Copyright © 2020 Albuquerque Journal
On a recent weekday afternoon, men in hard hats and neon safety vests climbed up and down ladders just outside the arrival doors at the Albuquerque International Sunport.
Work crews are a now-familiar presence at the state’s largest airport – and travelers may see more of the same for the next few months as the facility’s “Terminal Improvement Project” approaches the three-year mark.
Airport officials say installation of lights is the last remaining piece of a facility update that former Mayor Richard Berry said would put “the best possible face on Albuquerque we can.”
The contractor, Flintco, has until the end of February to finish the job – that’s according to the 20th change order approved for a project that is now 1½ years behind schedule and about $2.5 million over the initial budget.
Albuquerque aviation director Nyika Allen blames the delays in part on inadequate project “scoping” – which she says is the purview of the city and the architect – and problems with Flintco’s electrical subcontractor. But she said the Sunport has the wherewithal to cover the price increase and that the work has had little effect on the traveling public.
“No one likes to see the ceiling open, that’s for sure,” she said in a recent interview. “But otherwise we’ve been 100% open.”
The work started in early 2017. The objective was to “refurbish and upgrade the ticketing, baggage claim and exterior areas of the terminal,” according to a Feb. 24, 2017, Sunport news release. It was to take 15 months and cost $30 million.
But construction time has since more than doubled and the cost has risen to $32.4 million.
Allen said the city bears some responsibility since it should have anticipated at least a few of the changes ultimately built into the project.
The first change order, for example, was requested in May 2017, less than two months into the job. It totaled more than $900,000 and pertained primarily to the facility’s stucco.
Renovation plans included new, larger windows on the arrivals level, which would require some restuccoing around them. But the project architect told the city in a memo that it was “next to impossible” to match new stucco surrounding windows to the rest of the facade, which was already inconsistent due to age, damage and previous patch repairs. In addition, crews found “extensive unanticipated water and rust damage to the existing structural studs and stucco finish associated with the portico columns” on the second level.
The city ultimately approved restuccoing the entire north facade and portico entrances.
Though Allen did not take over the Sunport until 2018 – as an appointee of Mayor Tim Keller – she cited the stucco as a significant issue that should have been addressed during the project’s scoping phase.
“You can’t really just patch stucco in a tiny spot; you need to do the stucco on that side,” she said. “I don’t know why that wasn’t thought about.”
But changes to the scope of work was not the only problem.
Flintco’s electrical contractor “essentially walked off the job” and had to be replaced, Allen said.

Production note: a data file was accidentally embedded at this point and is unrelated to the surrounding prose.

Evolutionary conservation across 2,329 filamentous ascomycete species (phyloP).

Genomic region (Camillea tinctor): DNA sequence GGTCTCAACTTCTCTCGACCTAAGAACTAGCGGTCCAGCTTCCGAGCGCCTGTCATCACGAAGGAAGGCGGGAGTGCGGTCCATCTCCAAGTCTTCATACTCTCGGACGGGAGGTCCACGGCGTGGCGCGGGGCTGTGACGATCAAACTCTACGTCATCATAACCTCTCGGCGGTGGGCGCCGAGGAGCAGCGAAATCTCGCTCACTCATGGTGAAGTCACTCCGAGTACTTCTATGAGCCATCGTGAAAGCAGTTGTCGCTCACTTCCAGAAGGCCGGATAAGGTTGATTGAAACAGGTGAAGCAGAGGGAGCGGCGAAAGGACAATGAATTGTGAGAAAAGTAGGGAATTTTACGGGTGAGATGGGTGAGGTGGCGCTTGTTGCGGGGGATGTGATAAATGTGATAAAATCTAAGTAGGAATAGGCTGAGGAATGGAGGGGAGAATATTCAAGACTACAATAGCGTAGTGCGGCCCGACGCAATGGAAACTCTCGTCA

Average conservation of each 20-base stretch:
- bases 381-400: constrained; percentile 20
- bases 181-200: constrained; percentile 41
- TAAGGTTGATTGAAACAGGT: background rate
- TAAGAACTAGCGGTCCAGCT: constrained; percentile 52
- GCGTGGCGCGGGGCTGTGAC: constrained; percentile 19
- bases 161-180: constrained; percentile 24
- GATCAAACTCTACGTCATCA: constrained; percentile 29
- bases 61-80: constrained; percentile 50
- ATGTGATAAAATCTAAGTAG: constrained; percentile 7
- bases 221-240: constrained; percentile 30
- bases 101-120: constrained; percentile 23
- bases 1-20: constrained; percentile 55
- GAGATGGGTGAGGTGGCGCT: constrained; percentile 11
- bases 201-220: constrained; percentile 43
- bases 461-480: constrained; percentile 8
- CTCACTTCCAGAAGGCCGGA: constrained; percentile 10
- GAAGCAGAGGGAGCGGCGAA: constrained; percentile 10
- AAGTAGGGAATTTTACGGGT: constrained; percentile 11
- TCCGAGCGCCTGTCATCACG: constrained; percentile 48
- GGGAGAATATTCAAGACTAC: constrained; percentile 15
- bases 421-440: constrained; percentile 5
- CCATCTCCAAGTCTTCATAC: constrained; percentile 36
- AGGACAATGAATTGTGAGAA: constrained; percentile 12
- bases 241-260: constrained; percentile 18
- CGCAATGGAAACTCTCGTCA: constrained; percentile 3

And the electrical contractor apparently left problems in its wake.
In seeking one of its timetable extensions, Flintco’s Rebecca Masters said some of the original electrical contractor’s work had to be redone. She blamed the company for “mis-ordered materials and unsatisfactory work that requires extensive reinstallation or reordering of lighting fixtures and accessories,” according to an Aug. 9, 2019, memo to the project’s architects obtained by the Journal through a public records request.
A Flintco representative acknowledged that replacing the original electrical contractor created delays but said the project also included “unforeseen conditions” and work beyond the original outline.
“Throughout the duration of the project, Flintco has remained flexible and responsive in accommodating the operational requirements of the airport and the traveling public. The vast majority of the project has been completed and remains open,” Steve Eikanger, Flintco vice president and area manager, said in an email, adding that the company was currently waiting for delivery of the last set of decorative light fixtures. “This important infrastructure project is slated for final completion early next year (2020) and will deliver an exceptional result to the City of Albuquerque.”
Allen said the airport has not decided whether to pursue any penalties against Flintco, saying she would evaluate the options once the project is finally finished. In a push for completion, Allen said she had Flintco personnel establish an on-site office and meet weekly with the Sunport staff.
“I think there were a lot of unforeseen circumstances that (Flintco) also had to deal with, (but the contractor’s performance) wasn’t great,” she said. “I think they are working with us now, but I think we should expect a lot from people who are doing public projects and the bar should be set high for these contractors.”
Allen said the Sunport has the self-generated revenue to cover the project. Half comes from a capital fund that airlines pay into, and half from passenger facility charges, she said.